Kuniko Kato takes on the work of 12 musicians


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If opportunity doesn’t knock, so the saying goes, build a door. When Kuniko Kato’s emerging career as a pianist was derailed by her small hands, she switched to percussion and the doors flew open.

So did her mind. Suddenly there lay before her a cacophony of instruments on which to unleash her passion and creativity; timpani, snare, bass and steel drums as well as new keyboards in the shape of xylophones and marimbas. The possibilities for composition and experimentation seemed endless.

Kuniko Kato became a percussionist because her hands were too small for piano.

Kuniko Kato became a percussionist because her hands were too small for piano.Credit:Michiyuki Ohba

While initially dubious that percussion could offer the same rich palette of sound as a piano, Kato was soon convinced that she had made the right decision. “My hands were so small there were pieces I couldn’t play on the piano, so when I moved to percussion suddenly the repertoire was huge,” she says. With renewed vigour, she went on to study music firstly in Tokyo and then at the Rotterdam Conservatorium in the Netherlands, where she graduated with its highest honour (summa cum laude), making her the first percussionist to do so in its history. Now she is an international virtuoso, almost famous enough to go by a single name, applying her distinctive percussive treatments to the likes of Bach, Steve Reich and the Estonian composer Arvo Part.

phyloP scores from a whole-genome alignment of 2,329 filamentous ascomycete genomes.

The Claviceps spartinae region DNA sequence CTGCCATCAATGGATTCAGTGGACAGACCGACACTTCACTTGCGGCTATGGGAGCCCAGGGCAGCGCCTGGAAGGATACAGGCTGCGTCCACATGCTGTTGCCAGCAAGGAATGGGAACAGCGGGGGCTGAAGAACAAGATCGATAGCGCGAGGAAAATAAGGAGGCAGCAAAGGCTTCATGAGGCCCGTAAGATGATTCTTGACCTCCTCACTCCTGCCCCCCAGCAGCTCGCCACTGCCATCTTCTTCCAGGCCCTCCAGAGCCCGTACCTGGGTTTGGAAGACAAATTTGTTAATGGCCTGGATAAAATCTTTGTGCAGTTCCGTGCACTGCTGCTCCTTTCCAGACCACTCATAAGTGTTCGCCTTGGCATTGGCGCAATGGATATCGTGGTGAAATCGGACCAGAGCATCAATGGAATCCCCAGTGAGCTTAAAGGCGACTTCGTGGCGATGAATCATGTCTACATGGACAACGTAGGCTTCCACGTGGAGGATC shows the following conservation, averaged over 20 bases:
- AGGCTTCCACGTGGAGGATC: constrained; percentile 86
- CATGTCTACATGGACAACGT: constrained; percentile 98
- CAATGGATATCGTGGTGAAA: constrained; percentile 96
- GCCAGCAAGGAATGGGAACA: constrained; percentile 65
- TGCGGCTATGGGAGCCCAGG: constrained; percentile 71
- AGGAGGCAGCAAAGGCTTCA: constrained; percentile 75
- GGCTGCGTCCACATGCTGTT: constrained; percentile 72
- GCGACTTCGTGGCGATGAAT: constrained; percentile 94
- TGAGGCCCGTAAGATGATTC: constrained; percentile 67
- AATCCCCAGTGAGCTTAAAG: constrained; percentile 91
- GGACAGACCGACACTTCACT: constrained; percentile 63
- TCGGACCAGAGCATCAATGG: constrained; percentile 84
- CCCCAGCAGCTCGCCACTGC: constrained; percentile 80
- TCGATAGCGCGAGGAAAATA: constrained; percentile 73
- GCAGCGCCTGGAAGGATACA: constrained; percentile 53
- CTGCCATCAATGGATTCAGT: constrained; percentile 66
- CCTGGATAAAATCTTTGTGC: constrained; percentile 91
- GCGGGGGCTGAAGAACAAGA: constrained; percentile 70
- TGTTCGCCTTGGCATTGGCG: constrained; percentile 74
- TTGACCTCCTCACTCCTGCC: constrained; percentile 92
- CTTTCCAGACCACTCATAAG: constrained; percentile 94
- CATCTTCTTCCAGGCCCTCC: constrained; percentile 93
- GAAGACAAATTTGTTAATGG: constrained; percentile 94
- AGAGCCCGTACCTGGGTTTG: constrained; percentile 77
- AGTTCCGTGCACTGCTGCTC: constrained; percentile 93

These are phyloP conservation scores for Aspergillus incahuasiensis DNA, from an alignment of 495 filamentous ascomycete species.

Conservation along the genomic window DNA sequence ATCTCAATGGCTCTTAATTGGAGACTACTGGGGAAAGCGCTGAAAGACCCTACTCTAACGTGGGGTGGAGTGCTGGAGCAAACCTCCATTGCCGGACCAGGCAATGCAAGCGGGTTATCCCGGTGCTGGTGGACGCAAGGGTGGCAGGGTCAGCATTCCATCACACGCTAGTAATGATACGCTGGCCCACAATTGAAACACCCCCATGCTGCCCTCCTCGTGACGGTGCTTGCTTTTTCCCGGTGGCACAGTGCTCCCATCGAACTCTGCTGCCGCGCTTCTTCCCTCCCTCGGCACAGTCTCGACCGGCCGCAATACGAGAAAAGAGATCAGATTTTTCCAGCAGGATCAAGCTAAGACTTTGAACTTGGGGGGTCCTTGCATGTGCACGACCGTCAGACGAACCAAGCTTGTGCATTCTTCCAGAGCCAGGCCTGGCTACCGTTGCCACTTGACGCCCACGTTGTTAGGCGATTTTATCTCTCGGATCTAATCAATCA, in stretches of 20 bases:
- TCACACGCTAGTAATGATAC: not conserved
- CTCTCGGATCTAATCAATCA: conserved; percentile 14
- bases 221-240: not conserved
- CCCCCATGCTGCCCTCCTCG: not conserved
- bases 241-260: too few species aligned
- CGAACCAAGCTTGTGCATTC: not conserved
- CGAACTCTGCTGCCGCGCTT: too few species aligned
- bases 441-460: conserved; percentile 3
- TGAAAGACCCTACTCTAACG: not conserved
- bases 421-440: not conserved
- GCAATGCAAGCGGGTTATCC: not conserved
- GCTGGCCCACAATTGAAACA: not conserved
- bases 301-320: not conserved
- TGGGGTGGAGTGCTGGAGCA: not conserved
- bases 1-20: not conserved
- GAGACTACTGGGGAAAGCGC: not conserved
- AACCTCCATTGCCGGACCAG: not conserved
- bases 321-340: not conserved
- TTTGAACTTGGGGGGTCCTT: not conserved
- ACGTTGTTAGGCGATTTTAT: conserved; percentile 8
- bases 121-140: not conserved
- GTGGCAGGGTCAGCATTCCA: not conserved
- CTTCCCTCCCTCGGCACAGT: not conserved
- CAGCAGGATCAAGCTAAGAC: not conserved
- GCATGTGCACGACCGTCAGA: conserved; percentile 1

Reich, she acknowledges, is a “kind of god” to percussionists and his 1971 four-part work, Drumming, has become her party piece; she will premiere it in Australia later this month. As a musician based in Europe performing with various ensembles and orchestras she was used to playing Reich’s catalogue but was frustrated that there was no repertoire for solo percussion. So after moving to Nashville in the US, she decided to record a solo version of Drumming; which is no mean feat. Considered one of the most important works in the minimalist canon, it was originally scored for 12 musicians; nine to hit things and three to sing, blow or whistle. Kato took on the whole lot in marathon recording and dubbing sessions spread over six months, plus a few more so she could edit, mix and adapt it for live solo work.

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